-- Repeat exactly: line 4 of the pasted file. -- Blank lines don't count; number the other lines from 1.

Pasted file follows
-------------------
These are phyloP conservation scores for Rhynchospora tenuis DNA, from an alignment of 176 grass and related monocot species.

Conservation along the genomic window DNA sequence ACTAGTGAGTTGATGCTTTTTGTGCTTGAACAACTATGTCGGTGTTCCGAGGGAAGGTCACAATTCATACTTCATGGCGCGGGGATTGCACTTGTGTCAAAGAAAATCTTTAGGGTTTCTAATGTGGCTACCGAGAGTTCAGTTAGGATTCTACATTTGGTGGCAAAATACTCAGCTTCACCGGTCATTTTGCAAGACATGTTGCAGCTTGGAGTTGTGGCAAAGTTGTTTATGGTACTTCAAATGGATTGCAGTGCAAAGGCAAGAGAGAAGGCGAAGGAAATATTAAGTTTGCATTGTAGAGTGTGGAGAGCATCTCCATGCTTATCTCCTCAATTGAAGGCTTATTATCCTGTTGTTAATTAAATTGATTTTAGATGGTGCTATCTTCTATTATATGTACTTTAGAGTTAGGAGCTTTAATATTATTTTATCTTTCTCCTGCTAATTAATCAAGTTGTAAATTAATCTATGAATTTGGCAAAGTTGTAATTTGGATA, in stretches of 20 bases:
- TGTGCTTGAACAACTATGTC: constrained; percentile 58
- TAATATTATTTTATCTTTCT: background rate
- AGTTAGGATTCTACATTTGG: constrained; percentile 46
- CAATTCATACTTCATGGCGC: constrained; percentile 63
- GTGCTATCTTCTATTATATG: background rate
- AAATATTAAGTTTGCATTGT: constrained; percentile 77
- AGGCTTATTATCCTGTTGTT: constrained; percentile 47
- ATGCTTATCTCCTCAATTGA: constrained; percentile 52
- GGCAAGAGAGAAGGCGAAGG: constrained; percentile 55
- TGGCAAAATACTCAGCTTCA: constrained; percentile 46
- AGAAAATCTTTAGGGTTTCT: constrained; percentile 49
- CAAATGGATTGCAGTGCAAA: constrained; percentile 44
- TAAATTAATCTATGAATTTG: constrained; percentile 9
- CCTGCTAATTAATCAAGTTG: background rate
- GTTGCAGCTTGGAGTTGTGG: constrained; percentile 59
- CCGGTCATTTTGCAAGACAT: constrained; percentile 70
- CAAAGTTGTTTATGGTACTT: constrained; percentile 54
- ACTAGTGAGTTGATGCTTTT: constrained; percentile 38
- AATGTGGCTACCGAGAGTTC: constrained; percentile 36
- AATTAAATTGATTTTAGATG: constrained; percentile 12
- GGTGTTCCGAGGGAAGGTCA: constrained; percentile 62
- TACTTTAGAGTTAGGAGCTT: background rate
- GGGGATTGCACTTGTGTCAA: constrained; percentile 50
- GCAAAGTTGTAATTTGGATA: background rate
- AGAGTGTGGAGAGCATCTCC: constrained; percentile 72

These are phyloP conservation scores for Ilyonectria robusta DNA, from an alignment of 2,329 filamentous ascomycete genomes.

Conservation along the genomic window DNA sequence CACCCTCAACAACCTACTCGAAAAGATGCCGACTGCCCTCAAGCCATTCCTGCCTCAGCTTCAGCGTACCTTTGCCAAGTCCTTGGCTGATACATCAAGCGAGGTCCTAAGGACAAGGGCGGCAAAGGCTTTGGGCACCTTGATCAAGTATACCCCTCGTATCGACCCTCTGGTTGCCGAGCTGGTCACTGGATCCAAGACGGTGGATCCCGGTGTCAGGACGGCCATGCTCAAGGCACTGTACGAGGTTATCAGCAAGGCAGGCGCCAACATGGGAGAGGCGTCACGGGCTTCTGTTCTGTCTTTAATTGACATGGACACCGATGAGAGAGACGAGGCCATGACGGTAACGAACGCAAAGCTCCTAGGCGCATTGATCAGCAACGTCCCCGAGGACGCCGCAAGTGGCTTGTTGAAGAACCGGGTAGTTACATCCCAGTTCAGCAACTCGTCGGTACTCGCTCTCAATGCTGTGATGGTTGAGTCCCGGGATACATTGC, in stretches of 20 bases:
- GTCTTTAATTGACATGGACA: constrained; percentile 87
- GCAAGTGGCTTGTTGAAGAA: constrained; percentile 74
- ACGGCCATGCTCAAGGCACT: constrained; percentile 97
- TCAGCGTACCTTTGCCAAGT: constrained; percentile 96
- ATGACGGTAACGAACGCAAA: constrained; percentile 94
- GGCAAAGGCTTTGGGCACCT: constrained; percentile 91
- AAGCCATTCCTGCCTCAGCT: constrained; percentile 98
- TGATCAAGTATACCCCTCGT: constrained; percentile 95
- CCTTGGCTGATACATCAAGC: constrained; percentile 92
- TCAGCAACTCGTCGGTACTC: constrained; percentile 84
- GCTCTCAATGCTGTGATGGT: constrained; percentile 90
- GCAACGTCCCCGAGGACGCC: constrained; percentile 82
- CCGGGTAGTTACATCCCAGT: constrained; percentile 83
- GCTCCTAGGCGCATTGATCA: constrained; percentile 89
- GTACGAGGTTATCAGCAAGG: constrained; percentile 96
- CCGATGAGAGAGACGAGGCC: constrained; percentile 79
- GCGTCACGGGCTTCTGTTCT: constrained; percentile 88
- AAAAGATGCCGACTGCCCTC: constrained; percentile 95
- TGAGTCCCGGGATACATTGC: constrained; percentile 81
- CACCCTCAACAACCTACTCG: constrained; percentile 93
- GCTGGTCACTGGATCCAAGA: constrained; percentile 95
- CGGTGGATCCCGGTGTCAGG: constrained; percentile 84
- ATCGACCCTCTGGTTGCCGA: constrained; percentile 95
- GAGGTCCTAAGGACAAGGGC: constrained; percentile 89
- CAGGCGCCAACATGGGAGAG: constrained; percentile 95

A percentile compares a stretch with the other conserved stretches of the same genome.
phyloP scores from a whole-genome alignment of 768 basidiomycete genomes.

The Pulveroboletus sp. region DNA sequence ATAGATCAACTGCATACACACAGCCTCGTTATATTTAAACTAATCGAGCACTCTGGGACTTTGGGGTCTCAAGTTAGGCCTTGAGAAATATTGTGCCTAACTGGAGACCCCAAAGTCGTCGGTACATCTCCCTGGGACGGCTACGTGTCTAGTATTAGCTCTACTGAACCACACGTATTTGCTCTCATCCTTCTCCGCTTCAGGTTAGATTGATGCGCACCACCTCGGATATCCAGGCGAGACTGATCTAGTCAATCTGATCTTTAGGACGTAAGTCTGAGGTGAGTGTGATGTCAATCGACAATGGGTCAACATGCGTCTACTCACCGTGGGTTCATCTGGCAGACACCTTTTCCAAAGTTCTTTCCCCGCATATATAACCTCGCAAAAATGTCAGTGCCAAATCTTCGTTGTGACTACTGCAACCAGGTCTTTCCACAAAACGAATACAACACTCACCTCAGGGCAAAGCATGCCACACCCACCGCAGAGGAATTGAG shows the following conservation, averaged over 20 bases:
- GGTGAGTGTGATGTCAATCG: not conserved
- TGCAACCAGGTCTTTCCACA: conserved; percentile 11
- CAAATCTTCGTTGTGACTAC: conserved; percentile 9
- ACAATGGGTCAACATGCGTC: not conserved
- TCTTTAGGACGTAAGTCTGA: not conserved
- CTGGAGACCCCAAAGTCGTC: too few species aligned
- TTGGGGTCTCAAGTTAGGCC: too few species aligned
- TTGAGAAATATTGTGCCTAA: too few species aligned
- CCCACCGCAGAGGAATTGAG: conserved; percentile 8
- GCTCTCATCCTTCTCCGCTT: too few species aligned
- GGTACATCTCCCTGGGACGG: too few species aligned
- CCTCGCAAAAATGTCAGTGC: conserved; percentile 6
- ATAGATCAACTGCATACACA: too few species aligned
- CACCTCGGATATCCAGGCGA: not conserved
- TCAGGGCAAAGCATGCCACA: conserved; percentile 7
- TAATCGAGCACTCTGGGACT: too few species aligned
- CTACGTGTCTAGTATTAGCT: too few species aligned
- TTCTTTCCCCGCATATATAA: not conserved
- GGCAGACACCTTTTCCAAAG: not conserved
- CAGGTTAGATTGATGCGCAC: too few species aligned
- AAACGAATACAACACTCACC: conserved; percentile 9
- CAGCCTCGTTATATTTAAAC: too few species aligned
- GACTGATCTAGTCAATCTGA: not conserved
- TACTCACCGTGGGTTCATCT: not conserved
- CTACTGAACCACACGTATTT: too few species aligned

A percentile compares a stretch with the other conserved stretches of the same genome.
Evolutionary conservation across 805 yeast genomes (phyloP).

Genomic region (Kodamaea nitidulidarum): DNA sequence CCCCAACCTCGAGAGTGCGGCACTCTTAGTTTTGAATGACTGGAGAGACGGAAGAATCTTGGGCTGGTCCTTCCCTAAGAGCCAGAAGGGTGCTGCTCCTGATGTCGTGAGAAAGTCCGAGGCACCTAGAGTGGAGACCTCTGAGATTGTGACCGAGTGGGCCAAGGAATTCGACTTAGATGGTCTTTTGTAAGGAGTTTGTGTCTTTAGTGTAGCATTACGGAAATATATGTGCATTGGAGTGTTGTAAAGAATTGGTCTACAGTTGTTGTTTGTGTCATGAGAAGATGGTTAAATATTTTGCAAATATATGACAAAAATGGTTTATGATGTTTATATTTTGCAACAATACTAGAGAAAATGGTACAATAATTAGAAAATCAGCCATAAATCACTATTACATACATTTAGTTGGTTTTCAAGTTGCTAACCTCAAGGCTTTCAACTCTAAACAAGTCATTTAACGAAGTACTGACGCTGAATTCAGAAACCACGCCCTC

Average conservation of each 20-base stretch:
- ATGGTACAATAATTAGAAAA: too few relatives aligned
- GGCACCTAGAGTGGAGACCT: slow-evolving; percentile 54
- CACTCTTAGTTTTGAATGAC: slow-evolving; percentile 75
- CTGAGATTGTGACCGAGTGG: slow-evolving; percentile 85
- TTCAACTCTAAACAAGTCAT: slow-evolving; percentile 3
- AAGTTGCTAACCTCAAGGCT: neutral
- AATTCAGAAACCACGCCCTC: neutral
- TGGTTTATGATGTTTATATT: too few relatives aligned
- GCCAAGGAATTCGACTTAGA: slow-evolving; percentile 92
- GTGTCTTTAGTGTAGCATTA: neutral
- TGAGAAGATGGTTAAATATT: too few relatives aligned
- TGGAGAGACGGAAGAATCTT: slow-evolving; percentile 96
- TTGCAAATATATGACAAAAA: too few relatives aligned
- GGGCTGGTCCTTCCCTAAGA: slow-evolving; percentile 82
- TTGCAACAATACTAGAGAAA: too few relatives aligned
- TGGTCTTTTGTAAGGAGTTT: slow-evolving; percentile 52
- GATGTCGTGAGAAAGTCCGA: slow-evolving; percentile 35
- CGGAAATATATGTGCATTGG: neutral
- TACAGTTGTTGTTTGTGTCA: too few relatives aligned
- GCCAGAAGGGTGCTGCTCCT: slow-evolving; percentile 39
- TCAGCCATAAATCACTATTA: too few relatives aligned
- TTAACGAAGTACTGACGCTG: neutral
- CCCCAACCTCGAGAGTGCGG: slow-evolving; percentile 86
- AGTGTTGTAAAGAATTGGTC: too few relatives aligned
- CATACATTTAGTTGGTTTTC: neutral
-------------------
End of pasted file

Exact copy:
- TAATATTATTTTATCTTTCT: background rate